Psychosocial Aspects of Health Care addresses a variety of integrated psychosocial topics, involving clients, families, and other caregivers affected by pathology, impairment, functional limitation, and/or disability. This book is intended for students in the health care professions, such as nurses, physical and occupational therapists, speech-language pathologists, physicians and physician assistants, respiratory therapists, social workers, and students in the medical laboratory sciences. While it targets students, the text may also serve as a reference for those already practicing in their respective disciplines.
As a textbook, it could fit well into various levels of the curriculum wherever a course specifically addresses or includes psychosocial aspects of illness and disability, such as courses in social psychology of disability and rehabilitation, chronic illness, and rehabilitation psychology. This textbook would also be useful in courses that include issues in communication, family relationships, client-professional relationships, characteristics of illness and disability, adaptation to impairment and disability, manifestations of client behavior, grieving and adjusting to loss, sources of stress and support, and attitudinal and cultural differences. Therefore, it can be thought of as multilevel, being incorporated into basic, intermediate, and advanced courses.
We had three compelling reasons to write such a text. The primary purpose is to help readers understand that a key ingredient for clinical competence and professional excellence is the human factor. Second, we strongly believe in the need for clinicians to understand psychosocial aspects of health care so that they may best help clients optimize their therapeutic outcomes. This foundation area is often overlooked or devalued in favor of the "hard core" components of health care. Lastly, as educators with collectively over 100 years of experience with clients and students, we are concerned with the reported and perceived lack of students' interest in textbooks, level of readership, and appreciation of the importance of this subject in their treatment armamentarium. We believe that the style and approach of this book will hold the readers' attention and enhance their understanding of the material.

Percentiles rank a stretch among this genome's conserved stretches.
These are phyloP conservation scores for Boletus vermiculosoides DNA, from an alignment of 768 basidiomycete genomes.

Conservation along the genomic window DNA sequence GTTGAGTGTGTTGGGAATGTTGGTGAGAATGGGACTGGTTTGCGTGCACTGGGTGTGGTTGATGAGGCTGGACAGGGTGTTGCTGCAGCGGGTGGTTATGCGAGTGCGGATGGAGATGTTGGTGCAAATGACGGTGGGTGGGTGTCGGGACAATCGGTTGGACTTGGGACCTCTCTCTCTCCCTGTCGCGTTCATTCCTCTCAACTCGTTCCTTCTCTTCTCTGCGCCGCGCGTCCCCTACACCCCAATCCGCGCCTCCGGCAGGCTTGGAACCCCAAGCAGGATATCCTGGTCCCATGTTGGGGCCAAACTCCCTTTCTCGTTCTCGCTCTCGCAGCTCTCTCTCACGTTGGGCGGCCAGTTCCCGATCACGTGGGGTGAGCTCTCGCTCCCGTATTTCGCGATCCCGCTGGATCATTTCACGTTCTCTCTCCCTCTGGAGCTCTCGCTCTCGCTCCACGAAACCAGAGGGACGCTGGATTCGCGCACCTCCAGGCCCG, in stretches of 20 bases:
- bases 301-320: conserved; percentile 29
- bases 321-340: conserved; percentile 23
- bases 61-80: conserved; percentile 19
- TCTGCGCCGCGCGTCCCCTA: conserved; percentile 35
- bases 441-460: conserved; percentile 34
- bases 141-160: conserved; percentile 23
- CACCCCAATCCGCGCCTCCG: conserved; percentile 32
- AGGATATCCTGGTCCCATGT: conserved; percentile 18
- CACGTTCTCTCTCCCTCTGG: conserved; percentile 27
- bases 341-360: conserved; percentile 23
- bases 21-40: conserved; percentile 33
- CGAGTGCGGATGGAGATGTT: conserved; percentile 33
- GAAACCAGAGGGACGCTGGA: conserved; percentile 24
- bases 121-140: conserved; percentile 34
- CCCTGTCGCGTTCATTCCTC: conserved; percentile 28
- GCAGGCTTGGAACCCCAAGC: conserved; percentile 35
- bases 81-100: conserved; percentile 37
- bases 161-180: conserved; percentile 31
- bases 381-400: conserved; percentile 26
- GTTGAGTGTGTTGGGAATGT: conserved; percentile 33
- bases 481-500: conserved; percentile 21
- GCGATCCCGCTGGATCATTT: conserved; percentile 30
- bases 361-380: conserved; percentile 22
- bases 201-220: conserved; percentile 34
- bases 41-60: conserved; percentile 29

The book is divided into six parts, each subdivided into chapters. Relevant clinical examples are interspersed throughout every chapter, punctuating topic points. Real-life student journal entries introduce and are entwined throughout every chapter, reinforcing the subject, identifying biases and "too-quick" conclusions, and portraying a cross-section of disciplines, ethnicity, and cultures of health care professionals. The description and reflection of realistic, although fictitious, clinical situations add to the fabric of the discussion, creating a living case study, a breathing client problem. Reflective questions conclude each chapter, allowing for individual musings, classroom discussion, small group exercises, and student assignments. Additional readings are suggested to engage readers in further personal accounts, histories, and insights. Readers will develop self-awareness as they learn more about the psychosocial issues of health care.
Part I, "Making a Connection: Talking, Listening, and Showing You Care," addresses components of effective communication, motivation and adherence, family needs, roles, and responsibilities, and understanding your own beliefs as a health provider. Part II, "Shared Goal-Setting: Client-Professional Collaboration," explores quality of life, clients' rights and provider responsibilities, collaborative treatment-planning, and the mind-body-spirit connection. Part III, "Defining Self," discusses body image and self-concept, condition-specific characteristics, and sexuality. Part IV, "Responses to Illness and Disability that Complicate Care," considers psychiatric disorders, self-destructive behaviors, and chronic illness. Part V, "The Continuum of Loss, Grieving, and Adjustment," delves into understanding loss/grief, and adjustment related to disease, disability, and death. Finally, Part VI, "Attitudes and Perspectives: Respecting Human Differences," examines client, caregiver, and health provider personalities, attitudinal and cultural differences, and conflict.
Because readers of this text come from many health care disciplines, each with its own jargon, we have had to make editorial decisions for the sake of consistency. We have used "client" to name those with whom we work. "Caregiver" refers to personal caregivers and may be family, friends, or others with caregiving responsibilities. Variations of "health care professionals" and "health care providers" represent the readership, those who have chosen to make a career of providing care. Examples of clients and caregivers reflect both the diversity and lifespan issues inherent in today's health care environment. Similarly, the health professions and the students in the journal entries also depict our changing world.
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